She insisted she would speak her mind when she joined the Trump's administration. Before agreeing to accept a nomination as UN ambassador, Haley listed off a few conditions during a conversation with Trump.

"I said, 'I don't want to be a wallflower or a talking head. I want to be able to speak my mind.' (Trump) said, 'That is why I asked you to do this,'" Haley told CNN last summer.

And since that conversation, Haley has spoken her mind -- staking out tough positions on everything from racism in the US to policy regarding Russia, Syria and Iran, often teetering on the edge of the administration's position and her own. But she had also always been cautious to avoid contradicting Trump, frequently touching base with him directly to coordinate her public messaging and remaining in his good graces.

Policy shift wasn't communicated

The reasons why Haley refused to take the heat for Sunday's miscommunication became clearer on Tuesday and Wednesday, with three administration officials telling CNN that Trump changed his mind on imposing additional sanctions on Russia. That policy shift wasn't communicated to Haley before her appearance on Sunday talk shows where she said new sanctions were on the way, the officials said.

Sanctions would typically be announced by the Treasury secretary or the White House. The communications breakdown in this instance underscores the administration's frequent difficulty in coordinating a coherent policy message.

The White House did not return requests for comment on the matter.

Already, some of Haley's political opponents have used her rebuke of the administration's efforts to blame her for the sanctions misstep to take shots at her.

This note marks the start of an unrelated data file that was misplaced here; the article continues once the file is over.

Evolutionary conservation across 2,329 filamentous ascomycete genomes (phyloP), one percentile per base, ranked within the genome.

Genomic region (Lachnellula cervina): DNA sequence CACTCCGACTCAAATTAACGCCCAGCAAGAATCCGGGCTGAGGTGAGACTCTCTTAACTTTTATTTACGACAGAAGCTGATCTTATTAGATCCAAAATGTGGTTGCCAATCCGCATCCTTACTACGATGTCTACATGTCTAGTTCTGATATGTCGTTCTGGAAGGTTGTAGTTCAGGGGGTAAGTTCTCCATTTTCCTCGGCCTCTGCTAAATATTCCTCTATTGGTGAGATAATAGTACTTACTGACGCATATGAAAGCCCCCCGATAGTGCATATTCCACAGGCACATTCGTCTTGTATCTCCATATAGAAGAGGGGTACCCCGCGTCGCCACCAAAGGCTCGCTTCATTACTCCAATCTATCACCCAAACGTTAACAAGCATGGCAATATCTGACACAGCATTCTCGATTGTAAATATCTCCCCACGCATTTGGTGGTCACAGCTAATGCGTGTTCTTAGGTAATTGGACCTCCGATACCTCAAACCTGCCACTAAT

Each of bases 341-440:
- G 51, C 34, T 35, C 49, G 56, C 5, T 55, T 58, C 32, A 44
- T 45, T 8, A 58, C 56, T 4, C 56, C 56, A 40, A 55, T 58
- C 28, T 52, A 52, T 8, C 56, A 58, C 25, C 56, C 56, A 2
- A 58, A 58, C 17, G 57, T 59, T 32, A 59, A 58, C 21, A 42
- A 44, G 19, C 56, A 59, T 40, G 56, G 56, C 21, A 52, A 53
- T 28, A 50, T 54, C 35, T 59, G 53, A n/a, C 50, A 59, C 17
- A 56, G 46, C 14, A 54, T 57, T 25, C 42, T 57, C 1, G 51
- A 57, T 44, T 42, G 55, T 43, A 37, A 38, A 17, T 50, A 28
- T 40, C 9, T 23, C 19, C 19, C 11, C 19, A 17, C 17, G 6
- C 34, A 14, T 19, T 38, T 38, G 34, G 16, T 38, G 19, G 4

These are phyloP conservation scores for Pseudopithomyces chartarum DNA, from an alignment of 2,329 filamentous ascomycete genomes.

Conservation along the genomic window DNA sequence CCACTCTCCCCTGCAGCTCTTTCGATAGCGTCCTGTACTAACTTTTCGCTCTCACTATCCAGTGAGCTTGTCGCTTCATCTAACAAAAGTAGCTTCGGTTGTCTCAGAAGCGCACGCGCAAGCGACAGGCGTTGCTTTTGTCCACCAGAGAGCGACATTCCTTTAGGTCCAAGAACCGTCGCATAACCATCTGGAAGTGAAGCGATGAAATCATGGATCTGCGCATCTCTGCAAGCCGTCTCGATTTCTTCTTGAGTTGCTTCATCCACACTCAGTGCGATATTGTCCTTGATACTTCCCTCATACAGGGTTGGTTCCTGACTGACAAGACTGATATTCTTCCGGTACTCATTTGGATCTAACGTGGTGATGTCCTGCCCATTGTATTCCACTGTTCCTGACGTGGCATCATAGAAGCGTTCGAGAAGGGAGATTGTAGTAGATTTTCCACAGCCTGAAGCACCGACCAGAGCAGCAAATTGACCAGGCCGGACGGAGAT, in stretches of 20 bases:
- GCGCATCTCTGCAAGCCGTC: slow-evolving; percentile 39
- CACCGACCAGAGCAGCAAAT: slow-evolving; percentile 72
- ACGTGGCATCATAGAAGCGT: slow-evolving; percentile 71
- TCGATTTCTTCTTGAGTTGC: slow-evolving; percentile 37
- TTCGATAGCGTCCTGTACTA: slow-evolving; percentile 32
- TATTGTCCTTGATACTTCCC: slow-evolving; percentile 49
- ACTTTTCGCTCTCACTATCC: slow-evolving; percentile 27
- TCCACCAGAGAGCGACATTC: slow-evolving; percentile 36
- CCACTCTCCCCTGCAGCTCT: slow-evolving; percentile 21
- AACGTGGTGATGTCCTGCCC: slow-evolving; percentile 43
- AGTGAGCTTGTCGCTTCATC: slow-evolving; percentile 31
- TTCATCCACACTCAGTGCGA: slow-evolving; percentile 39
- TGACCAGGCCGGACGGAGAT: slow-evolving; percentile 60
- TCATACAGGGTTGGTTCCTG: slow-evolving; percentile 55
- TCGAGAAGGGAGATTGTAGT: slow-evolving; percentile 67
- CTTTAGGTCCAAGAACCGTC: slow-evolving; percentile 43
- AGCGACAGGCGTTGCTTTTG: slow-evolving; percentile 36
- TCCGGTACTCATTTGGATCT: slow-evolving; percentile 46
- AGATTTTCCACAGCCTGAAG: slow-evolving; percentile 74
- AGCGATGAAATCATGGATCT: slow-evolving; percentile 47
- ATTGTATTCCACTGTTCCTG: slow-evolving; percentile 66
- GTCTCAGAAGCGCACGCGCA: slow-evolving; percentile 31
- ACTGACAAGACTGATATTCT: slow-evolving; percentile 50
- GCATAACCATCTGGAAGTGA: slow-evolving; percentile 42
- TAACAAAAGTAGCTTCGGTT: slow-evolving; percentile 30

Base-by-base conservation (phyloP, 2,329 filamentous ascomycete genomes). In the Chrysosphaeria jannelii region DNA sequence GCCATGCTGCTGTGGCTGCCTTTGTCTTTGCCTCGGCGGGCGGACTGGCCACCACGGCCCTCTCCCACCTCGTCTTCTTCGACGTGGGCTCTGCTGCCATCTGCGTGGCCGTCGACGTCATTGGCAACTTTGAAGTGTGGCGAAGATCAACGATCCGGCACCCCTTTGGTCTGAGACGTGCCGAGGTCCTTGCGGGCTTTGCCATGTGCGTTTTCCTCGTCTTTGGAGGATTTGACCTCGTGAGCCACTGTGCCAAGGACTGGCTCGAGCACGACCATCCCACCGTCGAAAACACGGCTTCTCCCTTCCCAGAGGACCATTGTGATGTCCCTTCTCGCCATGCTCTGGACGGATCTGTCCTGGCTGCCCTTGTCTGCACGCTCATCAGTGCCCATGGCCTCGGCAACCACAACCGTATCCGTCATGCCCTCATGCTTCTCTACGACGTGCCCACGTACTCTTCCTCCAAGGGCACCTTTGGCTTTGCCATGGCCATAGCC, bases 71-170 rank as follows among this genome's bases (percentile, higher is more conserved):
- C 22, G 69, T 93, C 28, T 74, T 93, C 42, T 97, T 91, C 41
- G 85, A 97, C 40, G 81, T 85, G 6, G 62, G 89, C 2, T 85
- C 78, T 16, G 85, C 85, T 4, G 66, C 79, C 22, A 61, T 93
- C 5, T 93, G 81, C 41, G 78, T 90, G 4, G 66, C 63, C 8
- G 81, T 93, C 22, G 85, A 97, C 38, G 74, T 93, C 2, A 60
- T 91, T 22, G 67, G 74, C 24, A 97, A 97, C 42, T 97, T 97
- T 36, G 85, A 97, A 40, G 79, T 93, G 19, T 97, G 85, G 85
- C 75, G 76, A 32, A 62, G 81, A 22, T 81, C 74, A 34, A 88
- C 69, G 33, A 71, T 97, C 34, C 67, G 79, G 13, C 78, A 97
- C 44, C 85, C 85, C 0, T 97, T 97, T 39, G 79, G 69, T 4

The audacious move -- coupled with a recent effort for her and Vice President Mike Pence to share a political aide -- again drew attention to her lofty political ambitions, with whispers of her close political alliance with Pence and a potential 2020 ticket growing louder. Sources close to Haley quickly slapped down the notion that she and Pence were considering a joint ticket.

Andre Bauer, a former lieutenant governor of South Carolina who lost the 2010 race for governor to Haley, took to CNN on Wednesday to blast Haley for her misstep and call attention to her past opposition to Trump.

"She could've easily just let it go, but instead she fired back," Bauer, a CNN political commentator, said. "She took the shot because she's not a team player. She from the beginning was a 'Never Trumper' even after he won the nomination."

Beyond his initial aggravation at the public dissonance that Haley's remarks on Sunday invited, there was no indication Wednesday that Trump had soured on Haley. As of last summer, Haley told CNN Trump had "never once" called to say she had overstepped.

"I don't go rogue on the President," Haley said then. "I'm a strong voice by nature. He's aware of what I'm doing and he's very supportive."